Shameful: FBI, INS Abused Sept. 11 Detainees
Published on Thursday, June 5, 2003 by the Minneapolis Star Tribune
Shameful: FBI, INS Abused Sept. 11 Detainees
Editorial
 

Everyone understood, following Sept. 11, 2001, that many things had changed in America -- that, for example, law enforcement needed to move much more aggressively against possible terrorists. It stood to reason that agencies like the FBI and the Immigration and Naturalization Service (INS) would be particularly interested in young men from Muslim countries, especially those whose visas had expired or who had never bothered to get one. But in New York and Newark, N.J., the FBI and INS stepped way over the line in how they treated their detainees. Thus says the U.S. Justice Department's inspector general, Glenn Fine, and bless him for it.

Fine's powerful critique of federal actions didn't question the need to detain, interrogate, even deport more than 700 aliens rounded up following the 9/11 attacks. It challenged how the FBI and INS treated the detainees while they were in custody. Investigating possible links to terrorism didn't require keeping the detainees locked up for 23 hours a day, or shackling them in handcuffs and leg irons when they were moved. It didn't require keeping the lights on in detainees' cells 24 hours a day. It didn't require physical and verbal abuse.

Fine went further: The INS failed to tell the detainees within the required time why they were being held. They thus were handicapped in their ability to obtain legal assistance and in seeking a bond hearing. Those problems were exacerbated by the FBI's failure to make distinctions between legitimate terrorism suspects and immigration violators "encountered coincidentally" to the terrorism investigation. Detainees instead were lumped together.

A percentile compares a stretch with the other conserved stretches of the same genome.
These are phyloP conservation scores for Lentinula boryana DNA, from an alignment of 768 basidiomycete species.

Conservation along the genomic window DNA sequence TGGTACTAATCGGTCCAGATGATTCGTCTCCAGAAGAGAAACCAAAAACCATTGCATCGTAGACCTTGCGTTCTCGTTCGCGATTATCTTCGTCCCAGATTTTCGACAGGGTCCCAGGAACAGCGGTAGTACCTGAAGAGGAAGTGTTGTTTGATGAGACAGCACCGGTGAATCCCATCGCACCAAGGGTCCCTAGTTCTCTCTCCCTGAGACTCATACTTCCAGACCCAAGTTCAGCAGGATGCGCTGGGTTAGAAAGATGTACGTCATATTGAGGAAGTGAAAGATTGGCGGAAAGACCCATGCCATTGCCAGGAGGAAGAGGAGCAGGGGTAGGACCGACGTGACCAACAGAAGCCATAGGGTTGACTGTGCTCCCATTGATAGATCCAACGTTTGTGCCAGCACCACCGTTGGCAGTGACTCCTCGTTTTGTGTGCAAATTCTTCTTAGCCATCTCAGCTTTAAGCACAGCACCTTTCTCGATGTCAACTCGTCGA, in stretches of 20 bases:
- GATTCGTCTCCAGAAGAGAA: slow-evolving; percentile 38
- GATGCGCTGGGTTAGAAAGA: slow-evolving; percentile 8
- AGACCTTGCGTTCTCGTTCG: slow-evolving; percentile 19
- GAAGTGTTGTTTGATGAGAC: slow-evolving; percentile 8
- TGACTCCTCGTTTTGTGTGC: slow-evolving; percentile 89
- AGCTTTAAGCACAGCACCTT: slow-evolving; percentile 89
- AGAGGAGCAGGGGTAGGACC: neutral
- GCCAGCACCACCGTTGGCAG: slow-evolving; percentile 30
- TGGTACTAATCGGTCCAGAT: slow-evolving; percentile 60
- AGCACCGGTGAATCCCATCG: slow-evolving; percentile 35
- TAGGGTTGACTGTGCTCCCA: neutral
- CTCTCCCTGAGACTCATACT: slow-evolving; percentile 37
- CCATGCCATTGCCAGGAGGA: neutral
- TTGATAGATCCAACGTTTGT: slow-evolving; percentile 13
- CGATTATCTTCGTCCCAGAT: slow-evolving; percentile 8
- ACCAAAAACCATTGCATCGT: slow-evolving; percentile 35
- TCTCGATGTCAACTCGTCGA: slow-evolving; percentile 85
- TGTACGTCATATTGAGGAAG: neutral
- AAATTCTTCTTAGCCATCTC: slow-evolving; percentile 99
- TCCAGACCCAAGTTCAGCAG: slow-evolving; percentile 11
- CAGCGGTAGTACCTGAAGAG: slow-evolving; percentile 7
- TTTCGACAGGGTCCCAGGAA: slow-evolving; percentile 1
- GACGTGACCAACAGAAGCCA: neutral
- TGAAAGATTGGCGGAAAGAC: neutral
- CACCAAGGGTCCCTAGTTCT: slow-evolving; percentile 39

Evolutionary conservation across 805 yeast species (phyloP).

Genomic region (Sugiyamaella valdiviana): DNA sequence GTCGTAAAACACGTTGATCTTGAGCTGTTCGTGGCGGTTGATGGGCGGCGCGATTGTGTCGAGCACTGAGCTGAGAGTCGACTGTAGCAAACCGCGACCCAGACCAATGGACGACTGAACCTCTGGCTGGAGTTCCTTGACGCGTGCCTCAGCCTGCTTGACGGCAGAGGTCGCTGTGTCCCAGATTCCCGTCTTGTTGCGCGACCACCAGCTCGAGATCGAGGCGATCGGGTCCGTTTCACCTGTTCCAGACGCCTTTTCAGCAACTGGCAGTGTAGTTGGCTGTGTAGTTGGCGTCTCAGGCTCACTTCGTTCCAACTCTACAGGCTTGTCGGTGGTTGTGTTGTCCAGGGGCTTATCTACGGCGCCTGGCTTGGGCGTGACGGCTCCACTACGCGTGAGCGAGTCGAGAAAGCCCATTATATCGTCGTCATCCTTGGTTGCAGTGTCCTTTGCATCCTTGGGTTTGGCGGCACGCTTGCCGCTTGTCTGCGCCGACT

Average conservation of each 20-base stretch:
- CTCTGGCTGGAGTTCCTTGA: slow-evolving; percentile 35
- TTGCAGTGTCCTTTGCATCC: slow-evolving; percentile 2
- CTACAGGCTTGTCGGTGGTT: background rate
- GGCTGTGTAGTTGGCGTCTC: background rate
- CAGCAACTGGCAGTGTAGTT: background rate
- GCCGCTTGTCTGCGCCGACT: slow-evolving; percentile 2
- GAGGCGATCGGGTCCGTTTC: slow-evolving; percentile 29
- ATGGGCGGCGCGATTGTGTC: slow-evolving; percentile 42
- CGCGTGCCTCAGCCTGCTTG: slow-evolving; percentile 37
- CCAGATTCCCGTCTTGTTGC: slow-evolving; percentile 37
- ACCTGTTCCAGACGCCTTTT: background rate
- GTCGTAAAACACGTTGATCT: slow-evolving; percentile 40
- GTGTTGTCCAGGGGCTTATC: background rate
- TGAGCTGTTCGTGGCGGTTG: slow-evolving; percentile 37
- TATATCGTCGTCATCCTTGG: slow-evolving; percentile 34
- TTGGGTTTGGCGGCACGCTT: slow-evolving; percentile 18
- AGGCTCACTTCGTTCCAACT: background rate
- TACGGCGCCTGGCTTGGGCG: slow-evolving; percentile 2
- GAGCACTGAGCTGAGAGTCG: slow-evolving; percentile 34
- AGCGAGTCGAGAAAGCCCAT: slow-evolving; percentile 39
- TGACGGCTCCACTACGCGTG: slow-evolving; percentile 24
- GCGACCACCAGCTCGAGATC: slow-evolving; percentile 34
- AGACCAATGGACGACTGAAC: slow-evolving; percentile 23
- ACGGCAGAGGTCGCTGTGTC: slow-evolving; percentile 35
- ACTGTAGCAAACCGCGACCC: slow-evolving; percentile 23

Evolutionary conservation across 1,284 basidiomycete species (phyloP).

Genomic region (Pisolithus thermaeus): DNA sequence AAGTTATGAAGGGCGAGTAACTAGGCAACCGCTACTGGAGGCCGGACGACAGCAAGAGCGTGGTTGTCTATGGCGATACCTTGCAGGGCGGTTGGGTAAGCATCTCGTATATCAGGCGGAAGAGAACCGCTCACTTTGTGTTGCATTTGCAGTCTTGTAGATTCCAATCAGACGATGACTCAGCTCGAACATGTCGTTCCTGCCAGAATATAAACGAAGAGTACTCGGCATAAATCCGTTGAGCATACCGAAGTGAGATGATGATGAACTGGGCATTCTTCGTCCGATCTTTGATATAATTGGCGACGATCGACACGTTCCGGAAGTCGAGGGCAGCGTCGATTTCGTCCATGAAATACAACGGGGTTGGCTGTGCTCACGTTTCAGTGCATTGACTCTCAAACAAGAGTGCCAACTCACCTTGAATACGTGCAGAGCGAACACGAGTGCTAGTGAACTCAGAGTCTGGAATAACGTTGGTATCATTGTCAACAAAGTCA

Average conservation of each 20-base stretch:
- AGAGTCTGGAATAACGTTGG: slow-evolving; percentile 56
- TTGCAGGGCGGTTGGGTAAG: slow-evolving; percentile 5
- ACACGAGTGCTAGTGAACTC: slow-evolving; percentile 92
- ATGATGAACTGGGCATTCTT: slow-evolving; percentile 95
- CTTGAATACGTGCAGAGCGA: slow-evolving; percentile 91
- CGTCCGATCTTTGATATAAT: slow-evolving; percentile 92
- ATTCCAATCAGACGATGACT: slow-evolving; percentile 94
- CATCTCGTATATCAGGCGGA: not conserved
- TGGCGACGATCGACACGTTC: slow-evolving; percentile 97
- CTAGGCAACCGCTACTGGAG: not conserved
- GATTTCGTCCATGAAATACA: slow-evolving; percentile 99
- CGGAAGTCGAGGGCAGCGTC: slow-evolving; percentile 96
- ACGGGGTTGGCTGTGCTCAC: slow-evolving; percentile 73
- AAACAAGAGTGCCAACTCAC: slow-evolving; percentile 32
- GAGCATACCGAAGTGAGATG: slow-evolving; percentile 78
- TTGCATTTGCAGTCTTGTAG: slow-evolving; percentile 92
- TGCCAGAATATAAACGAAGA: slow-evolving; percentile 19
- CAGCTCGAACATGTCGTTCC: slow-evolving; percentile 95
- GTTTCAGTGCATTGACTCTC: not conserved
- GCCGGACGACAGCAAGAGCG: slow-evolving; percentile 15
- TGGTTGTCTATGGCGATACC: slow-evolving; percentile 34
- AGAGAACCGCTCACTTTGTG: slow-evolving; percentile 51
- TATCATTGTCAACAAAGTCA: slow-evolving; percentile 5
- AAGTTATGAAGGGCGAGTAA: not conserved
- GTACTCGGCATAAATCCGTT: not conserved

And all were held for a very long time. The Justice Department established a no-bond policy for all those detained following Sept. 11. It then took the FBI an inordinate 80 days on average to clear a detainee for release.

Fine also says the Metropolitan Detention Center in Brooklyn "frequently -- and mistakenly -- told people who inquired about a specific Sept. 11 detainee that the detainee was not held at the facility when, in fact, the opposite was true."

So what was the Justice Department's response to this devastating critique? "We make no apologies for finding every legal way possible to protect the American public from further terrorist attacks," said Barbara Comstock, department spokeswoman. Two problems with that: The legality of these behaviors isn't a given and will be a central question in numerous lawsuits against the department and its agencies; and the behaviors in question weren't at all necessary in the effort to protect the American people.

The United States frequently holds itself up as a model of democracy and human rights for the world. But look at the example set in this instance for despotic regimes seeking to justify repugnant behaviors. If the U.S. Justice Department behaves this way, why can't the government of Egypt, Pakistan or dozens of other countries less than fully committed to the rule of law?

Clearly, the Justice Department messed up. Its zealous effort to catch terrorists is commendable. But in the process it got sloppy, and it forgot what is central to the American system the terrorists sought to undermine: protection of individual rights, scrupulous attention to the rule of law and a desire to show the world that those values can be honored within the context of aggressive, professional law enforcement.

This wasn't a chapter in its history of which the Justice Department should be proud. Too bad that Attorney General John Ashcroft and his minions apparently fail to understand that.

© Copyright 2003 Star Tribune

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